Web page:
Understanding which pages and events are most popular in your app helps you paint a better picture of which content is most valuable to your users. More importantly, it also highlights weaknesses too. By tracking your page visits and conversion funnels you are able to see exactly where users drop out from your app, and this enables you to make data driven decisions on what content to improve in order to get more users reaching the ‘aha’ moment in your product.
It is argued that user retention is what sets apart a top grossing app from its competitors. Whilst user engagement tracks how long users spend within your app, user retention focusses on how often customers visit your app. It’s worth bearing in mind that a digital product can be a huge success, even if engagement is low, providing retention rates are high. For example, Google is a very successful tech company with sky high retention rates, yet engagement is relatively low.
Let’s take a look at the most important engagement rates you need to be tracking…
User retention rate can be calculated in a number of ways. However, probably the most popular method is rolling retention (which is actually the default method used by Flurry Analytics).
To calculate this, you need to look at the proportion of users returning to your app on Day+N, or any day after that, and dividing it by the number of users who had installed your app on Day 0.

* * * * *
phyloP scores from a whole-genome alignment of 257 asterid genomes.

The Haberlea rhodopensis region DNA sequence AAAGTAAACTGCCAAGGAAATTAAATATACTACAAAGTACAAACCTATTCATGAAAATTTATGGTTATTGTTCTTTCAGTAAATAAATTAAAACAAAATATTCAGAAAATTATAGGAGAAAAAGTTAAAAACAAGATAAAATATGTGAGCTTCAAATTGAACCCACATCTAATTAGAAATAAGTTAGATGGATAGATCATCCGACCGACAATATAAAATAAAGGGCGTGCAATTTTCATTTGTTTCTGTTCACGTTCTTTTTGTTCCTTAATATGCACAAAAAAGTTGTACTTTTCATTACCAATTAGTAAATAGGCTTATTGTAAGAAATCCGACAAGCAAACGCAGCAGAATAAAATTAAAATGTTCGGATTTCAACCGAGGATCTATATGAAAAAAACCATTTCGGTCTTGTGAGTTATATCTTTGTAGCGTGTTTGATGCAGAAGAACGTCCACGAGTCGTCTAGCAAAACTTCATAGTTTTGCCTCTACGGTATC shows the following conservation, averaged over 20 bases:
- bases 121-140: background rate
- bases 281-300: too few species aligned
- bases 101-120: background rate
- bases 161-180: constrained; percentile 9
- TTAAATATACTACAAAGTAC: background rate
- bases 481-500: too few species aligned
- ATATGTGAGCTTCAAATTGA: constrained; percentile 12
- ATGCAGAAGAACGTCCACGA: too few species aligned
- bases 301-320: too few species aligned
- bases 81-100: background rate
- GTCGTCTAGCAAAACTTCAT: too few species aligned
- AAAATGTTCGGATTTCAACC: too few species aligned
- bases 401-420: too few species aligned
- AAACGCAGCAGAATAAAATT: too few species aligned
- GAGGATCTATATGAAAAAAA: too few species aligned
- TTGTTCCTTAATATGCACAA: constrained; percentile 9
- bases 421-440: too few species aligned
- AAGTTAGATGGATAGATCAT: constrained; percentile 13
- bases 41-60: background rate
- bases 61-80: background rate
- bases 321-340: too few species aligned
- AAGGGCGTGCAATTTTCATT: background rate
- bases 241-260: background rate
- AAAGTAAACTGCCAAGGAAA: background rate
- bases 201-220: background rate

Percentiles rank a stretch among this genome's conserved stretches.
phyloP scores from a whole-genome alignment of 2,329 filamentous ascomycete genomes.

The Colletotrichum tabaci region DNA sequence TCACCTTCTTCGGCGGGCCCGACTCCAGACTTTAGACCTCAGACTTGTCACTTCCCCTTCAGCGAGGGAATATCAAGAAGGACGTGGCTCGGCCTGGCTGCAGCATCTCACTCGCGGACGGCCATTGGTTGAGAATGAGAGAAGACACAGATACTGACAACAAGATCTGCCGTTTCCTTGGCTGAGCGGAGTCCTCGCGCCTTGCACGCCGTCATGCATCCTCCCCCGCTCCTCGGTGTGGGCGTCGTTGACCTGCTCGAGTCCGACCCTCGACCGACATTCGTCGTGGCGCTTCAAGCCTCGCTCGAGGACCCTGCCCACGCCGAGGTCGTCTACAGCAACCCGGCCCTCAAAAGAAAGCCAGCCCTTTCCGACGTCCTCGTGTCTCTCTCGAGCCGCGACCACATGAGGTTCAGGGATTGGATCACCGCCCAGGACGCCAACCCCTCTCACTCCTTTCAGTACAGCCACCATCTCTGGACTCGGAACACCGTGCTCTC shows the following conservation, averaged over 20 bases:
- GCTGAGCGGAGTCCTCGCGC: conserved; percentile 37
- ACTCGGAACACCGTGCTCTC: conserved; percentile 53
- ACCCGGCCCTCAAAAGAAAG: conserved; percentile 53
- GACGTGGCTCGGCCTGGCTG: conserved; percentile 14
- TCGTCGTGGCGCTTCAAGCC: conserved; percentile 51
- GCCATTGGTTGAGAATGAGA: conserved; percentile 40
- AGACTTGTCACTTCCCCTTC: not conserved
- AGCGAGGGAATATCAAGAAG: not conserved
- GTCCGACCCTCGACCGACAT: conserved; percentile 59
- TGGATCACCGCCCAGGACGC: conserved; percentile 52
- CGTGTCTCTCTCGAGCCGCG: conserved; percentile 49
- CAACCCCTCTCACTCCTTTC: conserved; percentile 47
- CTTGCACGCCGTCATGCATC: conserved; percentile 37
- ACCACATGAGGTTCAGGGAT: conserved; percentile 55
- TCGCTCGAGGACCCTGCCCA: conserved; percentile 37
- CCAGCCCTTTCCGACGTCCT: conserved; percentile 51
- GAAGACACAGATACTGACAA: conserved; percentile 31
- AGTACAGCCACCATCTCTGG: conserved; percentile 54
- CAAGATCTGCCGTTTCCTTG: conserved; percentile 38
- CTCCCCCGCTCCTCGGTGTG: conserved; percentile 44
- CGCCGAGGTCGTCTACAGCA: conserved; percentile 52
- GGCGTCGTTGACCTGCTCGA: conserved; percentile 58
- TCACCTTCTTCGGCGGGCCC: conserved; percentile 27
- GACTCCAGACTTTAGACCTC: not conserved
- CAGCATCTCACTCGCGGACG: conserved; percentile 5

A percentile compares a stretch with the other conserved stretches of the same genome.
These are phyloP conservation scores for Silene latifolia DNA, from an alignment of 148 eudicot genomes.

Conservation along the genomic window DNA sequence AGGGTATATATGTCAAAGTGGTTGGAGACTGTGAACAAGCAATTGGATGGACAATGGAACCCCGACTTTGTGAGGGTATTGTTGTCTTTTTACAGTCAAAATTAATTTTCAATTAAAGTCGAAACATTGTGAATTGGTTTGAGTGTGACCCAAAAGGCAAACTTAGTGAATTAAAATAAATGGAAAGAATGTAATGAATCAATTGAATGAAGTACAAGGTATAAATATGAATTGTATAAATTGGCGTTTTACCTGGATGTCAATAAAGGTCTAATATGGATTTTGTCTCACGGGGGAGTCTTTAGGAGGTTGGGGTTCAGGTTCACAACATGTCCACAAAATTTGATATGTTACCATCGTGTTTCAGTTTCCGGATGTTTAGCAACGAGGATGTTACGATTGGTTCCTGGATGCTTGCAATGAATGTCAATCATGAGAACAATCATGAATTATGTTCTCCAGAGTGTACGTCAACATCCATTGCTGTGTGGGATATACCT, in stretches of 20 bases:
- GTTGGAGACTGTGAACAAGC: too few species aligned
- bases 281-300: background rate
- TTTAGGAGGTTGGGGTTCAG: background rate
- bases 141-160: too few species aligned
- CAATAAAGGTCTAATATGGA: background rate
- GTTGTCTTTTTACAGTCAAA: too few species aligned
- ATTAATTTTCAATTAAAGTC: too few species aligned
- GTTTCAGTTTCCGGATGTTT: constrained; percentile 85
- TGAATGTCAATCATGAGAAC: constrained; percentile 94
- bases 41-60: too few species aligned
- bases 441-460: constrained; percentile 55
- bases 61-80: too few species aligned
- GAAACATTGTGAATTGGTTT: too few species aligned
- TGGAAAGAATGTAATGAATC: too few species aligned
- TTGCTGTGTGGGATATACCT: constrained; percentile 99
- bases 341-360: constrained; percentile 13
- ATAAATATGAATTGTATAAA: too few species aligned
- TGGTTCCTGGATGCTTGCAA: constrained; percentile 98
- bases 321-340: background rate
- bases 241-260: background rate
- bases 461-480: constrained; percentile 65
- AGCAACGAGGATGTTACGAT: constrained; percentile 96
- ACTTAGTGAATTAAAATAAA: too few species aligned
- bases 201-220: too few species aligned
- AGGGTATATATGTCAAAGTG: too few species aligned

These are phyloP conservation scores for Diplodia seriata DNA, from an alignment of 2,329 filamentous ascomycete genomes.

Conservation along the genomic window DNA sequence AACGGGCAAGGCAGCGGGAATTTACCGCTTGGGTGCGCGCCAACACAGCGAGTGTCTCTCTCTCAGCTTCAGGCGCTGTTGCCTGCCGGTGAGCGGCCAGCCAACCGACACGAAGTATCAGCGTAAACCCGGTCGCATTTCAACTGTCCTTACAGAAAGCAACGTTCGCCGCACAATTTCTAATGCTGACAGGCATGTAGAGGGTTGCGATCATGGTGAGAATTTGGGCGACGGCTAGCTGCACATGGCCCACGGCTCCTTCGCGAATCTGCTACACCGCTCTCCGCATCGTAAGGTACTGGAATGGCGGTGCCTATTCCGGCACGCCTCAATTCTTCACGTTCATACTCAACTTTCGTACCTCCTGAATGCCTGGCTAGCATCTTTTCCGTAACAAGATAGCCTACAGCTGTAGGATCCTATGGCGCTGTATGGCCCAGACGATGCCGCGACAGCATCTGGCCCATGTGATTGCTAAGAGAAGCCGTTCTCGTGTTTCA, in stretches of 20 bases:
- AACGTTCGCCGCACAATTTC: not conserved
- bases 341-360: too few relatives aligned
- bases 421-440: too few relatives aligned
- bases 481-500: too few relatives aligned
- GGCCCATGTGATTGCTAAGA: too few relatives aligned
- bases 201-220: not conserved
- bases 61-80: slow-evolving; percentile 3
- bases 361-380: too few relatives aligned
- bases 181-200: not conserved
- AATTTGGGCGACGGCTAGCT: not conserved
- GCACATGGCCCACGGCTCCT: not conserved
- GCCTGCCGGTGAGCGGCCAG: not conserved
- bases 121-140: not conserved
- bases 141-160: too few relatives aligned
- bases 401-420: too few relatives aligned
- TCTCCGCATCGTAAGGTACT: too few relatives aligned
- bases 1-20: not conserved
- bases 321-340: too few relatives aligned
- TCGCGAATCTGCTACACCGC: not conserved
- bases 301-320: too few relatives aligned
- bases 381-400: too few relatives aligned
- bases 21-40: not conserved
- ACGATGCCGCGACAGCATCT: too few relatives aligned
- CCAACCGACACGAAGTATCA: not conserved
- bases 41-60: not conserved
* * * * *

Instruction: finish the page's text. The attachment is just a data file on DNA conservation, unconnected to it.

Here’s a great graphic from the Applift blog that summarises this calculation…
It’s going to be very interesting to see exactly how powerful Apple make their analytics tracking within iTunes Connect. A sneak preview has been posted on the AppTweak blog, showing a screenshot of a cohort table used for tracking retention…
Daily and Monthly Active Users
[tweetable]Your daily and monthly active user count is another measure of just how ‘sticky’ your app is[/tweetable]. Over time, successful apps look to grow the gap between their daily downloads and their daily active users, and they do this by ensuring they add as much value to their customers as often as possible.
Again, both these metrics are heavily tied with engagement. The more engaging the content is within your app, the more likely it is you will retain your users. The more often you can provide them with value, the higher your DAU count will be.
User churn rate is a key metric to understand, particularly when you come to calculating your user lifetime value (LTV). Churn rate is the opposite to retention rate and is the measure of how many users stop using your app over a given period of time, usually a month.